However, PET/MRI brought along a major challenge; photons are attenuated to varying extent by different tissue types traversed on the way to the detectors. Ignoring this photon attenuation causes an erroneous reconstruction of the activity distribution (Huang et al., 1979). Hence, it is crucial that PET data is corrected for attenuation. On stand-alone PET systems, attenuation correction (AC) is performed for example with retractable radioactive rod sources of 68Ga/68Ge, rotating around the patient and generating an AC map (Bailey, 1998). In PET/CT systems, a CT is acquired and scaled from Hounsfield units (HU) to linear attenuation coefficients at 511 keV (Carney et al., 2006). The difficulty with AC in PET/MRI systems is that neither rod sources nor a CT are currently installed due to technical challenges, such as the magnetic field of the MRI (Catana et al., 2013). Another issue is that bone is insufficiently depicted with MRI compared to CT. As gold-standard a separate CT scan would be acquired, further processed and applied for AC on PET/MRI data (Andersen et al., 2014). However, this procedure exposes subjects to additional ionizing radiation and is not practicable for clinical routine. Therefore, several MR-based AC methods have been proposed of which the following are currently implemented as commercial solutions in clinical systems: Siemens Healthineers AG provides solutions such as segmentation of fat and water images (DIXON) (Martinez-Möller et al., 2009) or ultra-short echo time images (UTE) (Catana et al., 2010). General Electric provides a model based approach where a bone model is superimposed on the AC map, derived from segmentation of fat and water images (Sekine et al., 2016). In addition to these commercial approaches, several MR-AC methods have been proposed by the scientific community, such as deep learning algorithms and zero-echo-time sequences (Delso et al., 2015; Gong et al., 2018) or emission-based attenuation correction (Berker and Li, 2016). However, new MR-based AC approaches are commonly based on segmentation or a template/atlas (Ladefoged et al., 2017).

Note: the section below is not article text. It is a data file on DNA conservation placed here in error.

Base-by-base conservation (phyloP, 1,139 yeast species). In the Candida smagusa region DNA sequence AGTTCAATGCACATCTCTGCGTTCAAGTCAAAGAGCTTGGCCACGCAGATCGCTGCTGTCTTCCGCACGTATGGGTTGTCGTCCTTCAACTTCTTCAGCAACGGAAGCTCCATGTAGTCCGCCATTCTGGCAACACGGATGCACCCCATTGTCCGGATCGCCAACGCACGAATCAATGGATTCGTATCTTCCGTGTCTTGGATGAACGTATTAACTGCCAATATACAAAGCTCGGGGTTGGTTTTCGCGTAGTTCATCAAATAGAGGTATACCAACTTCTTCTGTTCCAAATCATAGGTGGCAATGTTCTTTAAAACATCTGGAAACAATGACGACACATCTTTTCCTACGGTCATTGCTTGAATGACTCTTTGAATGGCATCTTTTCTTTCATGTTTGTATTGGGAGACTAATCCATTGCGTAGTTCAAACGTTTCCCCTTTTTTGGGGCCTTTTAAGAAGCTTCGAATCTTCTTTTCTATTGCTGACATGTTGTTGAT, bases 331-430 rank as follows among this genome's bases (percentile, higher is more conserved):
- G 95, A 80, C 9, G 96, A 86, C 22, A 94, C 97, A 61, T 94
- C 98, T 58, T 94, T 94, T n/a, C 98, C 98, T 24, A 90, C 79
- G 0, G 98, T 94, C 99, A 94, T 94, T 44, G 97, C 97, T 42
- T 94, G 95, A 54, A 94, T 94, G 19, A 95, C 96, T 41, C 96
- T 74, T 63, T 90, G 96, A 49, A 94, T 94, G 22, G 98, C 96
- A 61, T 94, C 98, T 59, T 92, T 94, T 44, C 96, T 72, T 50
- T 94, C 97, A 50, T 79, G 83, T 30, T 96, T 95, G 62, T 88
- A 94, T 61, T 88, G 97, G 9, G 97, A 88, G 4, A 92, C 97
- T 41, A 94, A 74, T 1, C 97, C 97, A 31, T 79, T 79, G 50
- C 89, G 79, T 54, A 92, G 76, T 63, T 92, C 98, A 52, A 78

To evaluate the performance of different AC methods, the activity in tissue or the semi-quantitative measure standardized uptake value (SUV) are often used (Schulz et al., 2011; Berker et al., 2012; Burgos et al., 2014; Izquierdo-Garcia et al., 2014; Rausch et al., 2016; Ladefoged et al., 2017). However, in studies with radioligands targeting neurotransmitter proteins, quantification of distribution volumes and binding potentials (BP) are of major interest. This is usually achieved with kinetic modeling and arterial blood and/or a reference region. Ideally, only non-specifically bound radiotracer is found in a reference region (Nørgaard et al., 2019). In this study the radioligand [11C]DASB was administered to quantify the serotonin transporter (SERT) protein density in the brain. Kinetic modeling can be performed for example with the simplified reference tissue model (SRTM), a 1 or constrained 2 tissue compartment model, or a graphical analysis (Logan plot) (Ginovart et al., 2001; Nørgaard et al., 2019). An adapted radioligand administration protocol was used in this study, enabling the estimation of the BP with a ratio method (Gryglewski et al., 2017).

Furthermore, drug occupancy is frequently studied for example to elucidate the mechanisms of action of a drug or to determine the appropriate dose, potentially translating to clinical applications (Takano et al., 2016). Thus, longitudinal assessments at baseline and after application of a drug are necessary.

Our main goal was to evaluate the performance of segmentation and atlas-based AC methods in the neurotransmitter system by absolutely quantifying distribution volumes. We hypothesize that differences between the AC approaches of total volume of distribution will be comparable with the results of the literature where SUV and tissue concentration is used, for mathematical reasons (see section “Materials and Methods”). Additionally, we aimed to demonstrate the impact of a bias in the reference region on the specific volume of distribution. Finally, we evaluated the difference between the AC methods when measurements of a longitudinal study are compared.